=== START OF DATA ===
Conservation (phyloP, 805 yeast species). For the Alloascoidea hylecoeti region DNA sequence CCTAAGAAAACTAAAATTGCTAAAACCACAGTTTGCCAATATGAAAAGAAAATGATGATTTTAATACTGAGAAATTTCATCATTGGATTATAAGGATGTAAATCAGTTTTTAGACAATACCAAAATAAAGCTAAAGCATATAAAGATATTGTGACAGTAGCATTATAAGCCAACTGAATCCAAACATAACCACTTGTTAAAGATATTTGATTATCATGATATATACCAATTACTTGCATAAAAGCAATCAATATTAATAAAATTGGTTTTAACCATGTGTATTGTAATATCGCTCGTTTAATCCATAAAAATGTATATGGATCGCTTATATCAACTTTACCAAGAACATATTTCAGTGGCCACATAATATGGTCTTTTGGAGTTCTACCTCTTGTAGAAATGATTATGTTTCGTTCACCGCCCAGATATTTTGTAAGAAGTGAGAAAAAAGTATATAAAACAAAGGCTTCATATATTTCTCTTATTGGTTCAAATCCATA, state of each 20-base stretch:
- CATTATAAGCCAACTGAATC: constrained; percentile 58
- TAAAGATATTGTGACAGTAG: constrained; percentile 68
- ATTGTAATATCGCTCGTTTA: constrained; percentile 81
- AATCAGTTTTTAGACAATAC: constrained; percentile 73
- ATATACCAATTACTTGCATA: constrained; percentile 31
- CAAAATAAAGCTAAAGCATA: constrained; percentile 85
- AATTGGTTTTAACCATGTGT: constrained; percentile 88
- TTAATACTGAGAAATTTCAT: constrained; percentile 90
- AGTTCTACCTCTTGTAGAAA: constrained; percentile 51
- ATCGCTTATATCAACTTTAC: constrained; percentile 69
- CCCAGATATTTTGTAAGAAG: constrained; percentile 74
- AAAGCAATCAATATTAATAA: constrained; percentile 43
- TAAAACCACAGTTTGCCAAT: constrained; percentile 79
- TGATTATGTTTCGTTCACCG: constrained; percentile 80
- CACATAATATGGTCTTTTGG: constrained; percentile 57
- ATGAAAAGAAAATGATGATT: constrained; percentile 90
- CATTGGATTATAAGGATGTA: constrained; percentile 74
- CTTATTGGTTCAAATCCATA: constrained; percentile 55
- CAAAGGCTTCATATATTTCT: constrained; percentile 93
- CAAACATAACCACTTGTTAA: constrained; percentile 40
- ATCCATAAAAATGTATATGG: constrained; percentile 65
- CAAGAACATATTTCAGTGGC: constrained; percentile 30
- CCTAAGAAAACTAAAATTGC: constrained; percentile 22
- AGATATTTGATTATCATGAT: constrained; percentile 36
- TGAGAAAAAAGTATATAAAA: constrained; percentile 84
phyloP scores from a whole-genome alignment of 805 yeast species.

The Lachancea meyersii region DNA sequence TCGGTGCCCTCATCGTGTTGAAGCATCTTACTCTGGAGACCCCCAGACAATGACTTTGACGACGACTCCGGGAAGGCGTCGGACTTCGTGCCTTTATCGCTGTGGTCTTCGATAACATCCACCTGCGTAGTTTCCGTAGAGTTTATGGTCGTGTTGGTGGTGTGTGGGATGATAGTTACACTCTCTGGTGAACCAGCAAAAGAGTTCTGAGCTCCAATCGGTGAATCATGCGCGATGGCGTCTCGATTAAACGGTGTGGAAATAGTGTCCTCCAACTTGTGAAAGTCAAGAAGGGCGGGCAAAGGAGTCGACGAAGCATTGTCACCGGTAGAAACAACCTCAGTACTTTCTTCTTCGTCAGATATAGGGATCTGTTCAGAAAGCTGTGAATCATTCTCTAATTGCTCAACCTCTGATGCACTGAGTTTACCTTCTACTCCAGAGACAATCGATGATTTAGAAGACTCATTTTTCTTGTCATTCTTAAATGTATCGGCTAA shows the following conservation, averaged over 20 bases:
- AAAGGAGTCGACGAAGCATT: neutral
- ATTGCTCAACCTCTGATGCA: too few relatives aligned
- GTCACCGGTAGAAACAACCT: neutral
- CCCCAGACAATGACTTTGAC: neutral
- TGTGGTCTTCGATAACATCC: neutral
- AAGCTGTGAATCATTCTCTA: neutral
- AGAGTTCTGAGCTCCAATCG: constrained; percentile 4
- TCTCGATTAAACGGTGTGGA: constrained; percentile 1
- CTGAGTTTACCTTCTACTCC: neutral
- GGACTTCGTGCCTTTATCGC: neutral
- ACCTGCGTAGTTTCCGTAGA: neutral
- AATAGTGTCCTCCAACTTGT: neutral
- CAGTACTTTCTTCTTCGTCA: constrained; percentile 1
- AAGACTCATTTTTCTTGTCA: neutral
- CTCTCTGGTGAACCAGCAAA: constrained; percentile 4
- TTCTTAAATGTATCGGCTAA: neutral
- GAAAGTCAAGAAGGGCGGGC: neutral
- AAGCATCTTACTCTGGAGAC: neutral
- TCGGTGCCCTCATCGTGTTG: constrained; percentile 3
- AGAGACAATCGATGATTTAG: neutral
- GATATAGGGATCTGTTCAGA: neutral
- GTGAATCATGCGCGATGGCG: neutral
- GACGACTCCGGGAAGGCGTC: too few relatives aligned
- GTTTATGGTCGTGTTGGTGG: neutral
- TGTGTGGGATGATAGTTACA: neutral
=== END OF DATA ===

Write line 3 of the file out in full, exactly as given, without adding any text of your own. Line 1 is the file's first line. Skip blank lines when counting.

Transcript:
- TAAAGATATTGTGACAGTAG: constrained; percentile 68